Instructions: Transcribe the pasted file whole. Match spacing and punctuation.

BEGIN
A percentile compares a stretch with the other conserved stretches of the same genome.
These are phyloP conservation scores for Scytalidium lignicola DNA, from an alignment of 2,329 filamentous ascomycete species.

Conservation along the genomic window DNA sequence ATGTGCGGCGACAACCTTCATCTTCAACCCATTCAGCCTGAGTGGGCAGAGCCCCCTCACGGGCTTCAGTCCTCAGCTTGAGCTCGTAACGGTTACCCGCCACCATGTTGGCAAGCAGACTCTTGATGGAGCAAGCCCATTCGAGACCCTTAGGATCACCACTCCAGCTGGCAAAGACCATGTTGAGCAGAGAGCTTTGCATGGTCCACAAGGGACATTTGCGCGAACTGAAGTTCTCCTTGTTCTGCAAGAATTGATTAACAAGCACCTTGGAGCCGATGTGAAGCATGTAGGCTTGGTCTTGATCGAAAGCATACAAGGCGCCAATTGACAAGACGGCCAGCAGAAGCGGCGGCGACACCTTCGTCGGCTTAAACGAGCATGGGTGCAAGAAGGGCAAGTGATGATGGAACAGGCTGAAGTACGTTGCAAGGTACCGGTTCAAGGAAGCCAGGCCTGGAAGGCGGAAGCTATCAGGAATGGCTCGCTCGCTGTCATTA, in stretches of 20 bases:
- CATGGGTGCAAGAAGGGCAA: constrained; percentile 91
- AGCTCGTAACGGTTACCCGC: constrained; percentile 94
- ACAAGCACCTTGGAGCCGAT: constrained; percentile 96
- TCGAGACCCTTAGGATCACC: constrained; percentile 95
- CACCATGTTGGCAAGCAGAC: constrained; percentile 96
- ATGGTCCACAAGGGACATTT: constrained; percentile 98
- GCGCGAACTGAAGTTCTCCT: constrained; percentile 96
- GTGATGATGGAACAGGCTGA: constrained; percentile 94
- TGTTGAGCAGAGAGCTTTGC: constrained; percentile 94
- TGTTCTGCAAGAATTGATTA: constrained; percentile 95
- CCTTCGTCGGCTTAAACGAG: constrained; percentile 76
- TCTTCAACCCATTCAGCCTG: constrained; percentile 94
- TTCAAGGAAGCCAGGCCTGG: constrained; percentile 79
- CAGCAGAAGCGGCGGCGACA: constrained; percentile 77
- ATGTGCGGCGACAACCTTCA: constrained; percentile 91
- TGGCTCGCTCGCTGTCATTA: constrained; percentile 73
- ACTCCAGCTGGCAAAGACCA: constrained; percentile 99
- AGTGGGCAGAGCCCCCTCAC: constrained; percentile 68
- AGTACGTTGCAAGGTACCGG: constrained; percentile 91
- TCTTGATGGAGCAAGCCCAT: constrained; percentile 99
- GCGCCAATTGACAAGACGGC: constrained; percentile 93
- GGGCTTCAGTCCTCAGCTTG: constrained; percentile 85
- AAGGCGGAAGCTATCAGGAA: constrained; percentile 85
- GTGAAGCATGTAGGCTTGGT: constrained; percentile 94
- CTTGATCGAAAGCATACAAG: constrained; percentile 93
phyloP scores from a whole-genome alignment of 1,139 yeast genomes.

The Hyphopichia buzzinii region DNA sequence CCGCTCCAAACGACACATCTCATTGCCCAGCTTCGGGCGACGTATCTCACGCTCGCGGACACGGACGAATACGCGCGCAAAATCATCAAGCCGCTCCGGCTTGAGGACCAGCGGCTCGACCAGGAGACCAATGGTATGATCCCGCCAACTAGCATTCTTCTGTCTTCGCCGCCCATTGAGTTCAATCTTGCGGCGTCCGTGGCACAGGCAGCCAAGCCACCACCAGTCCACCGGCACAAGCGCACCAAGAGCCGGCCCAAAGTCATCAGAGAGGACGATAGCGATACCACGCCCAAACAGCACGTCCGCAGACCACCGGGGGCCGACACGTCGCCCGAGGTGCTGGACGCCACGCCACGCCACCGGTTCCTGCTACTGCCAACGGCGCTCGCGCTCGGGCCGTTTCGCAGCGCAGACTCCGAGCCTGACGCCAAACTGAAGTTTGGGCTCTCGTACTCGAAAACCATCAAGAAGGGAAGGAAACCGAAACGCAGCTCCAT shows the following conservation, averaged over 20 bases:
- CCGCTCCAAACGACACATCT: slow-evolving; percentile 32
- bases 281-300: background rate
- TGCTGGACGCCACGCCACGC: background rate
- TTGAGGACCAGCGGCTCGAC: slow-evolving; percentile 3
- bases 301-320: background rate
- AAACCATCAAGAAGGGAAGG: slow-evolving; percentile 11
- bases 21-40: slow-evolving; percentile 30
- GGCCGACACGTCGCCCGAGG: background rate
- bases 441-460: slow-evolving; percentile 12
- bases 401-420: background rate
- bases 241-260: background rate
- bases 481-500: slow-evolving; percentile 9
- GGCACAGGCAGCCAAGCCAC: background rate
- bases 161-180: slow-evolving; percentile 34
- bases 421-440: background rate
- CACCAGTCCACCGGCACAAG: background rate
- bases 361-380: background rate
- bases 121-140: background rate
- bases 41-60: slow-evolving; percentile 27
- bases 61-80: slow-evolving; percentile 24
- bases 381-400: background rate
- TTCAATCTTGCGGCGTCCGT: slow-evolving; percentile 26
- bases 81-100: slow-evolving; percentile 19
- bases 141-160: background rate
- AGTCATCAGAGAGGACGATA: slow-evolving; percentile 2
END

A percentile compares a stretch with the other conserved stretches of the same genome.
These are phyloP conservation scores for Scytalidium lignicola DNA, from an alignment of 2,329 filamentous ascomycete species.

Conservation along the genomic window DNA sequence ATGTGCGGCGACAACCTTCATCTTCAACCCATTCAGCCTGAGTGGGCAGAGCCCCCTCACGGGCTTCAGTCCTCAGCTTGAGCTCGTAACGGTTACCCGCCACCATGTTGGCAAGCAGACTCTTGATGGAGCAAGCCCATTCGAGACCCTTAGGATCACCACTCCAGCTGGCAAAGACCATGTTGAGCAGAGAGCTTTGCATGGTCCACAAGGGACATTTGCGCGAACTGAAGTTCTCCTTGTTCTGCAAGAATTGATTAACAAGCACCTTGGAGCCGATGTGAAGCATGTAGGCTTGGTCTTGATCGAAAGCATACAAGGCGCCAATTGACAAGACGGCCAGCAGAAGCGGCGGCGACACCTTCGTCGGCTTAAACGAGCATGGGTGCAAGAAGGGCAAGTGATGATGGAACAGGCTGAAGTACGTTGCAAGGTACCGGTTCAAGGAAGCCAGGCCTGGAAGGCGGAAGCTATCAGGAATGGCTCGCTCGCTGTCATTA, in stretches of 20 bases:
- CATGGGTGCAAGAAGGGCAA: constrained; percentile 91
- AGCTCGTAACGGTTACCCGC: constrained; percentile 94
- ACAAGCACCTTGGAGCCGAT: constrained; percentile 96
- TCGAGACCCTTAGGATCACC: constrained; percentile 95
- CACCATGTTGGCAAGCAGAC: constrained; percentile 96
- ATGGTCCACAAGGGACATTT: constrained; percentile 98
- GCGCGAACTGAAGTTCTCCT: constrained; percentile 96
- GTGATGATGGAACAGGCTGA: constrained; percentile 94
- TGTTGAGCAGAGAGCTTTGC: constrained; percentile 94
- TGTTCTGCAAGAATTGATTA: constrained; percentile 95
- CCTTCGTCGGCTTAAACGAG: constrained; percentile 76
- TCTTCAACCCATTCAGCCTG: constrained; percentile 94
- TTCAAGGAAGCCAGGCCTGG: constrained; percentile 79
- CAGCAGAAGCGGCGGCGACA: constrained; percentile 77
- ATGTGCGGCGACAACCTTCA: constrained; percentile 91
- TGGCTCGCTCGCTGTCATTA: constrained; percentile 73
- ACTCCAGCTGGCAAAGACCA: constrained; percentile 99
- AGTGGGCAGAGCCCCCTCAC: constrained; percentile 68
- AGTACGTTGCAAGGTACCGG: constrained; percentile 91
- TCTTGATGGAGCAAGCCCAT: constrained; percentile 99
- GCGCCAATTGACAAGACGGC: constrained; percentile 93
- GGGCTTCAGTCCTCAGCTTG: constrained; percentile 85
- AAGGCGGAAGCTATCAGGAA: constrained; percentile 85
- GTGAAGCATGTAGGCTTGGT: constrained; percentile 94
- CTTGATCGAAAGCATACAAG: constrained; percentile 93
phyloP scores from a whole-genome alignment of 1,139 yeast genomes.

The Hyphopichia buzzinii region DNA sequence CCGCTCCAAACGACACATCTCATTGCCCAGCTTCGGGCGACGTATCTCACGCTCGCGGACACGGACGAATACGCGCGCAAAATCATCAAGCCGCTCCGGCTTGAGGACCAGCGGCTCGACCAGGAGACCAATGGTATGATCCCGCCAACTAGCATTCTTCTGTCTTCGCCGCCCATTGAGTTCAATCTTGCGGCGTCCGTGGCACAGGCAGCCAAGCCACCACCAGTCCACCGGCACAAGCGCACCAAGAGCCGGCCCAAAGTCATCAGAGAGGACGATAGCGATACCACGCCCAAACAGCACGTCCGCAGACCACCGGGGGCCGACACGTCGCCCGAGGTGCTGGACGCCACGCCACGCCACCGGTTCCTGCTACTGCCAACGGCGCTCGCGCTCGGGCCGTTTCGCAGCGCAGACTCCGAGCCTGACGCCAAACTGAAGTTTGGGCTCTCGTACTCGAAAACCATCAAGAAGGGAAGGAAACCGAAACGCAGCTCCAT shows the following conservation, averaged over 20 bases:
- CCGCTCCAAACGACACATCT: slow-evolving; percentile 32
- bases 281-300: background rate
- TGCTGGACGCCACGCCACGC: background rate
- TTGAGGACCAGCGGCTCGAC: slow-evolving; percentile 3
- bases 301-320: background rate
- AAACCATCAAGAAGGGAAGG: slow-evolving; percentile 11
- bases 21-40: slow-evolving; percentile 30
- GGCCGACACGTCGCCCGAGG: background rate
- bases 441-460: slow-evolving; percentile 12
- bases 401-420: background rate
- bases 241-260: background rate
- bases 481-500: slow-evolving; percentile 9
- GGCACAGGCAGCCAAGCCAC: background rate
- bases 161-180: slow-evolving; percentile 34
- bases 421-440: background rate
- CACCAGTCCACCGGCACAAG: background rate
- bases 361-380: background rate
- bases 121-140: background rate
- bases 41-60: slow-evolving; percentile 27
- bases 61-80: slow-evolving; percentile 24
- bases 381-400: background rate
- TTCAATCTTGCGGCGTCCGT: slow-evolving; percentile 26
- bases 81-100: slow-evolving; percentile 19
- bases 141-160: background rate
- AGTCATCAGAGAGGACGATA: slow-evolving; percentile 2